To provide an accurate definition of our region of interest, the amygdala was manually delineated on T1-weighted images using Anatomist (http://www.brainvisa.info) as described previously (Bach et al., 2011). The inferior/posterior and anterior/superior boundary, in general clearly visible on at least a few sagittal slices, were marked; the most posterior points were the posterior nuclei bordering the ventral horn of the anterior extent of the lateral (temporal) ventricle and white matter; the inferior boundary separating amygdala from hippocampus and lateral ventricle; and the anterior boundary separating amygdala from white matter, entorhinal cortex, gyrus ambiens, and uncus. We then proceeded from posterior to anterior in coronal slices, using the sagitally marked boundaries, hippocampus, optical tract, and sulcus semiannularis as guiding landmarks. Each slice was compared against schematic tables of an anatomical atlas (Mai et al., 2008). Particular care was taken not to include the peduncle of the lentiform nucleus, hippocampal tissue, or periamygdaloid tissue between lateral amygdala and white matter of the temporal lobe. Amygdala boundaries were then straightened in sagittal slices and once more controlled in coronal slices. Mask boundaries were automatically smoothed using the SPM8 (http://www.fil.ion.ucl.ac.uk/spm) functions spm_erode and spm_dilate.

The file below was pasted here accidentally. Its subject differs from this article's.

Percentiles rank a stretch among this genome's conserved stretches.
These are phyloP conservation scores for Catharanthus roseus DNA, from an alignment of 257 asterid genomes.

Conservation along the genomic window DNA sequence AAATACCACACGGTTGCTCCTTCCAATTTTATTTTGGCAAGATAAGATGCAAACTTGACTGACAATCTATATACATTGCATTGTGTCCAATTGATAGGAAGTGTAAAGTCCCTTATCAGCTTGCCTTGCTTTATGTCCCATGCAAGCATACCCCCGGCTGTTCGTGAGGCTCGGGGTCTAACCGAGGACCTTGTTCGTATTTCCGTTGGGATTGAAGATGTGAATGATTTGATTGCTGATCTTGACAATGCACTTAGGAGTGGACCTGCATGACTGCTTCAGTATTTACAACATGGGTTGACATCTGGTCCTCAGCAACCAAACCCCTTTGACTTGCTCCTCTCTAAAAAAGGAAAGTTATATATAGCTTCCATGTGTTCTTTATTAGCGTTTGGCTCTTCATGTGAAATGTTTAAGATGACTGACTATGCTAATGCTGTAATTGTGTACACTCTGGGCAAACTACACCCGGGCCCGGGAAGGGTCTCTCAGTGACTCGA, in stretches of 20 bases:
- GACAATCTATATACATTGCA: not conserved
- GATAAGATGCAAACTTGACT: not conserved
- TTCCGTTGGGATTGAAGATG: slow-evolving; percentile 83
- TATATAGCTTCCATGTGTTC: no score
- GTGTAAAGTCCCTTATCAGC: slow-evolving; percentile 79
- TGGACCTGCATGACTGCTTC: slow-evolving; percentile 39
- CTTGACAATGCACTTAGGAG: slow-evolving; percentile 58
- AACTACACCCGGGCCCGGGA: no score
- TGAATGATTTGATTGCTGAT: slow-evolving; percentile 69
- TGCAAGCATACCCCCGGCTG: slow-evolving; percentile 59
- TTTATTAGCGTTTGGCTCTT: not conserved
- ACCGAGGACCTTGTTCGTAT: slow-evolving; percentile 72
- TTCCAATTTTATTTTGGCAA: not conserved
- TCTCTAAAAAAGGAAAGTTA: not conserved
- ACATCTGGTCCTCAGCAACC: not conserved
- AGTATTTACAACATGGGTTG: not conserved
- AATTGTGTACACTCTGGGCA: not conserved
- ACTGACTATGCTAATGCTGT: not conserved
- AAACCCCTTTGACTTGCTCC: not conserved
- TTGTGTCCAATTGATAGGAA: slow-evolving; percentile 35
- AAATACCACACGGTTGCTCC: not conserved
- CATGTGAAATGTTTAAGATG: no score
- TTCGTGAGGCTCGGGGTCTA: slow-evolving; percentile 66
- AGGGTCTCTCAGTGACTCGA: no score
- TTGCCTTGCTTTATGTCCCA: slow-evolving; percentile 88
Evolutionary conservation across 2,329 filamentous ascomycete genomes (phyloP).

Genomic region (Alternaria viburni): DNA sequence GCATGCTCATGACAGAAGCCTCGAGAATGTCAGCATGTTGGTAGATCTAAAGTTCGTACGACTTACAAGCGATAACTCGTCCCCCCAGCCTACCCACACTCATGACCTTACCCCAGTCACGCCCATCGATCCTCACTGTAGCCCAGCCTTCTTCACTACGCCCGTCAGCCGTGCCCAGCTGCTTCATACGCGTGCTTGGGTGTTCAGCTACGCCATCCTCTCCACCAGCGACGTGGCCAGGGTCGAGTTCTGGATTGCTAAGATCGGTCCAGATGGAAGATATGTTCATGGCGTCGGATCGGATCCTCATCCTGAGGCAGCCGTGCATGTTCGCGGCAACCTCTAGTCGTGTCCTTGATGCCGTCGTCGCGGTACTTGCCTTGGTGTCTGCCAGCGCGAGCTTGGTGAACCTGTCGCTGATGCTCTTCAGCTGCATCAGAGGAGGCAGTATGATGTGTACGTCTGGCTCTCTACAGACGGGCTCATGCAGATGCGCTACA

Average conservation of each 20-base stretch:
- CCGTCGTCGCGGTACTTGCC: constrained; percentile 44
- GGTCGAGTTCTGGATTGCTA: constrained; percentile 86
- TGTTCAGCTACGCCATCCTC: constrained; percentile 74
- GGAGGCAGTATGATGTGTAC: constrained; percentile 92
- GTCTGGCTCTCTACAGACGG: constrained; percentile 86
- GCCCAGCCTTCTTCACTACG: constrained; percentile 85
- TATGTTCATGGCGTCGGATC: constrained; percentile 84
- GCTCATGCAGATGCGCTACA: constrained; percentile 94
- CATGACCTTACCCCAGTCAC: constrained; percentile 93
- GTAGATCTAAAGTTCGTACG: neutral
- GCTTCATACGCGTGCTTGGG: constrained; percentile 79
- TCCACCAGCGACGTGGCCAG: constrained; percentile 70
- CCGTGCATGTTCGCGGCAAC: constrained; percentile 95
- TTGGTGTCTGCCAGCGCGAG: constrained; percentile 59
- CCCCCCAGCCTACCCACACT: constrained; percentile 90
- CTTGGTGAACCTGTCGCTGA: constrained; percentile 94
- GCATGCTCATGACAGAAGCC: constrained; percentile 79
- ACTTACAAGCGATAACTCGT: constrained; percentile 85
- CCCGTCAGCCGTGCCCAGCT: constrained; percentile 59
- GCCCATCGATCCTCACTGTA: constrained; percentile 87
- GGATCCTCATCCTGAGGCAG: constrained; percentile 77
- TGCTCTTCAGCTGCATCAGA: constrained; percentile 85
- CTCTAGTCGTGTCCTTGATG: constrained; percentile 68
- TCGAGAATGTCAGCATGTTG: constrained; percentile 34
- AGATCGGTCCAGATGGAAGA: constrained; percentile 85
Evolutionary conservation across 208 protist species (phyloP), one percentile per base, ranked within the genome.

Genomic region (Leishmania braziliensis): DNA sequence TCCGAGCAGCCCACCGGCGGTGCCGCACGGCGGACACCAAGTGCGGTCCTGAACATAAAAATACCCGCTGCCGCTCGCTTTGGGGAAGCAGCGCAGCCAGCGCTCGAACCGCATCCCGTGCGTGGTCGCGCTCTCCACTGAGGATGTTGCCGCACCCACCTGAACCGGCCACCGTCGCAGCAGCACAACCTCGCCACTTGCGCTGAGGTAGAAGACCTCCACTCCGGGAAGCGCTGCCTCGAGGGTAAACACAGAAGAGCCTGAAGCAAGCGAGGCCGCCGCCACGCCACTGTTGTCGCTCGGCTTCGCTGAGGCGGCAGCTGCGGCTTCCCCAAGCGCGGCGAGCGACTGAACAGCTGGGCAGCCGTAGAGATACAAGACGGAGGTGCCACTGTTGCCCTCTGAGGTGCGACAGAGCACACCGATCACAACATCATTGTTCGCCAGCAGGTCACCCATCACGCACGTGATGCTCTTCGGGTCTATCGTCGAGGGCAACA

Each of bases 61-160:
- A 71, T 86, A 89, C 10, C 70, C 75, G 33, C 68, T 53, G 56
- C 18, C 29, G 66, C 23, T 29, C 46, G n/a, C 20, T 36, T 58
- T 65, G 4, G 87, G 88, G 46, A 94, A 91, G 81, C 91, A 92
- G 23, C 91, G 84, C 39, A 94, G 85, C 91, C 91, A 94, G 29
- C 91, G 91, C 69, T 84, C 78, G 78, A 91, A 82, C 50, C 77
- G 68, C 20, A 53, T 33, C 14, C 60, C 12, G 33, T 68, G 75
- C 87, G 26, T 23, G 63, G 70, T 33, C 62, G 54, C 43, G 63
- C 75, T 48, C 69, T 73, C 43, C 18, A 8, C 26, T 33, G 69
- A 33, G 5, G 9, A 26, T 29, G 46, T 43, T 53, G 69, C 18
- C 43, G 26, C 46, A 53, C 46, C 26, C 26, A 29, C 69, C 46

The manually segmented amygdala region of interest was parcellated into two nucleus groups (Fig. 2A) based on their connectivity profile, as described previously (Bach et al., 2011). In brief, we acquired diffusion-weighted images (Nagy et al., 2007), corrected susceptibility-induced distortion (Andersson et al., 2003), and computed fiber tracts from the amygdala to lateral orbitofrontal cortex and temporal pole (Behrens et al., 2003, 2007). The connectivity profile for each amygdala voxel was fed into an automatic k-means clustering procedure that generated two spatially contiguous clusters, one of which connected stronger to the lateral orbitofrontal cortex, the other to the temporal pole. Both anatomical location of the clusters and their connectivity profile suggest that they correspond to the basolateral and centro-cortical nucleus group.